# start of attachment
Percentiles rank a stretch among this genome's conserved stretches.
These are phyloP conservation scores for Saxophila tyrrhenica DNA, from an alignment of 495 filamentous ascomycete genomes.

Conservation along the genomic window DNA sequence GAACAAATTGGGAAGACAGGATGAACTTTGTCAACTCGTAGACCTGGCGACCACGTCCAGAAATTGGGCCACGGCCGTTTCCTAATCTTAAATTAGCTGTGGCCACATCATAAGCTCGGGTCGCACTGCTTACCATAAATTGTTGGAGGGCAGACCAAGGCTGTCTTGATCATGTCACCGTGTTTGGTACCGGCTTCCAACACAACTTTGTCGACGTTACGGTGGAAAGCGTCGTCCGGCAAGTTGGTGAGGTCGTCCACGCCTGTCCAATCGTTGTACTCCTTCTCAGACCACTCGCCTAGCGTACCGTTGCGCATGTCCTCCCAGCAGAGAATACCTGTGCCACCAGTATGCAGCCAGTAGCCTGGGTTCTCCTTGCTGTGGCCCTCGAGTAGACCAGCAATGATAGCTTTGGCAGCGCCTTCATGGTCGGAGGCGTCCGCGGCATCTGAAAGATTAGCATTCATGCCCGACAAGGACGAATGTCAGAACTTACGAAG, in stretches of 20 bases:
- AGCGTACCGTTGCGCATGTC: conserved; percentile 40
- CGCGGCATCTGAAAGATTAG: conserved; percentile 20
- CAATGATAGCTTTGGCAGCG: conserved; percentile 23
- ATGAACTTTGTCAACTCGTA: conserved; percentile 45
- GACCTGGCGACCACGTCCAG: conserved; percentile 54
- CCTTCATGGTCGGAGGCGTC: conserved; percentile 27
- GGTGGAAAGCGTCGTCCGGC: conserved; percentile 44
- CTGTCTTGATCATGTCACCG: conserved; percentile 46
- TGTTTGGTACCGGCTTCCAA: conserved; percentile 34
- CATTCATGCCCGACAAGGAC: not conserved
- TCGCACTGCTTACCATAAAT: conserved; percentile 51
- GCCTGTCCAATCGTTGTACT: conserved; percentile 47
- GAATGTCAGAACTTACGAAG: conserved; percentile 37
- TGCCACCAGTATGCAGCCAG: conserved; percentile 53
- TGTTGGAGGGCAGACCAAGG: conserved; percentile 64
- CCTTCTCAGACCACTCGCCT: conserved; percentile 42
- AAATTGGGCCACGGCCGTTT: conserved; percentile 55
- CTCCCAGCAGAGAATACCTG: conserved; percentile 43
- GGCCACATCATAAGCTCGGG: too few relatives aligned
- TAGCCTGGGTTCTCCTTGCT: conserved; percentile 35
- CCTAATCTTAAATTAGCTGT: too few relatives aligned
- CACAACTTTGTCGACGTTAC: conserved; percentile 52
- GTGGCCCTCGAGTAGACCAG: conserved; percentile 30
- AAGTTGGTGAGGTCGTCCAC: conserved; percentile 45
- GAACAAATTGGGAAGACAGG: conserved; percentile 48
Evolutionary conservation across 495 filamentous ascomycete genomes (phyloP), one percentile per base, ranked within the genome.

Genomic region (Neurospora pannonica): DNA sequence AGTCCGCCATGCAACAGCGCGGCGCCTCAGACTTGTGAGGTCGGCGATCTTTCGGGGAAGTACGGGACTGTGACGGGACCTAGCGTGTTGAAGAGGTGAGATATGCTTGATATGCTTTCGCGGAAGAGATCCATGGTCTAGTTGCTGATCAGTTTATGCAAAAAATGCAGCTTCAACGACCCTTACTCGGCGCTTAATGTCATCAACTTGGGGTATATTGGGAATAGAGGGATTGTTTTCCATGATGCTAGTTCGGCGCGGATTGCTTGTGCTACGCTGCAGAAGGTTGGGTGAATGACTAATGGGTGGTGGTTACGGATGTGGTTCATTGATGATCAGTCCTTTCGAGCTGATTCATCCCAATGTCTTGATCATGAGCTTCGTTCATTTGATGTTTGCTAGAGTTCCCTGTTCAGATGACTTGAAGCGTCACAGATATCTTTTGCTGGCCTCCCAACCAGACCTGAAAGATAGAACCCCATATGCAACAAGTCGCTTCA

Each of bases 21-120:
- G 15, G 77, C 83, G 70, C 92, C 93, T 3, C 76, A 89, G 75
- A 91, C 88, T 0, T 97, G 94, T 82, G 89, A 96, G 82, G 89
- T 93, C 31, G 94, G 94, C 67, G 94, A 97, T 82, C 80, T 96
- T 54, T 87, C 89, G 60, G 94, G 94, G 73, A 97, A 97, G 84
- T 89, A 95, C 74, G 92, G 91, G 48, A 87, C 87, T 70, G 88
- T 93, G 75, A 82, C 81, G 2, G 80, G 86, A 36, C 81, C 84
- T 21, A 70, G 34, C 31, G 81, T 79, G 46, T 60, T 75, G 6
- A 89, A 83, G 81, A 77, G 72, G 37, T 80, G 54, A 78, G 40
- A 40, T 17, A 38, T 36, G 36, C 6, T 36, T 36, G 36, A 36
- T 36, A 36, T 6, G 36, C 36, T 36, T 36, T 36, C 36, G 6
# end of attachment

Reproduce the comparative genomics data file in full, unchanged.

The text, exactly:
Percentiles rank a stretch among this genome's conserved stretches.
These are phyloP conservation scores for Saxophila tyrrhenica DNA, from an alignment of 495 filamentous ascomycete genomes.

Conservation along the genomic window DNA sequence GAACAAATTGGGAAGACAGGATGAACTTTGTCAACTCGTAGACCTGGCGACCACGTCCAGAAATTGGGCCACGGCCGTTTCCTAATCTTAAATTAGCTGTGGCCACATCATAAGCTCGGGTCGCACTGCTTACCATAAATTGTTGGAGGGCAGACCAAGGCTGTCTTGATCATGTCACCGTGTTTGGTACCGGCTTCCAACACAACTTTGTCGACGTTACGGTGGAAAGCGTCGTCCGGCAAGTTGGTGAGGTCGTCCACGCCTGTCCAATCGTTGTACTCCTTCTCAGACCACTCGCCTAGCGTACCGTTGCGCATGTCCTCCCAGCAGAGAATACCTGTGCCACCAGTATGCAGCCAGTAGCCTGGGTTCTCCTTGCTGTGGCCCTCGAGTAGACCAGCAATGATAGCTTTGGCAGCGCCTTCATGGTCGGAGGCGTCCGCGGCATCTGAAAGATTAGCATTCATGCCCGACAAGGACGAATGTCAGAACTTACGAAG, in stretches of 20 bases:
- AGCGTACCGTTGCGCATGTC: conserved; percentile 40
- CGCGGCATCTGAAAGATTAG: conserved; percentile 20
- CAATGATAGCTTTGGCAGCG: conserved; percentile 23
- ATGAACTTTGTCAACTCGTA: conserved; percentile 45
- GACCTGGCGACCACGTCCAG: conserved; percentile 54
- CCTTCATGGTCGGAGGCGTC: conserved; percentile 27
- GGTGGAAAGCGTCGTCCGGC: conserved; percentile 44
- CTGTCTTGATCATGTCACCG: conserved; percentile 46
- TGTTTGGTACCGGCTTCCAA: conserved; percentile 34
- CATTCATGCCCGACAAGGAC: not conserved
- TCGCACTGCTTACCATAAAT: conserved; percentile 51
- GCCTGTCCAATCGTTGTACT: conserved; percentile 47
- GAATGTCAGAACTTACGAAG: conserved; percentile 37
- TGCCACCAGTATGCAGCCAG: conserved; percentile 53
- TGTTGGAGGGCAGACCAAGG: conserved; percentile 64
- CCTTCTCAGACCACTCGCCT: conserved; percentile 42
- AAATTGGGCCACGGCCGTTT: conserved; percentile 55
- CTCCCAGCAGAGAATACCTG: conserved; percentile 43
- GGCCACATCATAAGCTCGGG: too few relatives aligned
- TAGCCTGGGTTCTCCTTGCT: conserved; percentile 35
- CCTAATCTTAAATTAGCTGT: too few relatives aligned
- CACAACTTTGTCGACGTTAC: conserved; percentile 52
- GTGGCCCTCGAGTAGACCAG: conserved; percentile 30
- AAGTTGGTGAGGTCGTCCAC: conserved; percentile 45
- GAACAAATTGGGAAGACAGG: conserved; percentile 48
Evolutionary conservation across 495 filamentous ascomycete genomes (phyloP), one percentile per base, ranked within the genome.

Genomic region (Neurospora pannonica): DNA sequence AGTCCGCCATGCAACAGCGCGGCGCCTCAGACTTGTGAGGTCGGCGATCTTTCGGGGAAGTACGGGACTGTGACGGGACCTAGCGTGTTGAAGAGGTGAGATATGCTTGATATGCTTTCGCGGAAGAGATCCATGGTCTAGTTGCTGATCAGTTTATGCAAAAAATGCAGCTTCAACGACCCTTACTCGGCGCTTAATGTCATCAACTTGGGGTATATTGGGAATAGAGGGATTGTTTTCCATGATGCTAGTTCGGCGCGGATTGCTTGTGCTACGCTGCAGAAGGTTGGGTGAATGACTAATGGGTGGTGGTTACGGATGTGGTTCATTGATGATCAGTCCTTTCGAGCTGATTCATCCCAATGTCTTGATCATGAGCTTCGTTCATTTGATGTTTGCTAGAGTTCCCTGTTCAGATGACTTGAAGCGTCACAGATATCTTTTGCTGGCCTCCCAACCAGACCTGAAAGATAGAACCCCATATGCAACAAGTCGCTTCA

Each of bases 21-120:
- G 15, G 77, C 83, G 70, C 92, C 93, T 3, C 76, A 89, G 75
- A 91, C 88, T 0, T 97, G 94, T 82, G 89, A 96, G 82, G 89
- T 93, C 31, G 94, G 94, C 67, G 94, A 97, T 82, C 80, T 96
- T 54, T 87, C 89, G 60, G 94, G 94, G 73, A 97, A 97, G 84
- T 89, A 95, C 74, G 92, G 91, G 48, A 87, C 87, T 70, G 88
- T 93, G 75, A 82, C 81, G 2, G 80, G 86, A 36, C 81, C 84
- T 21, A 70, G 34, C 31, G 81, T 79, G 46, T 60, T 75, G 6
- A 89, A 83, G 81, A 77, G 72, G 37, T 80, G 54, A 78, G 40
- A 40, T 17, A 38, T 36, G 36, C 6, T 36, T 36, G 36, A 36
- T 36, A 36, T 6, G 36, C 36, T 36, T 36, T 36, C 36, G 6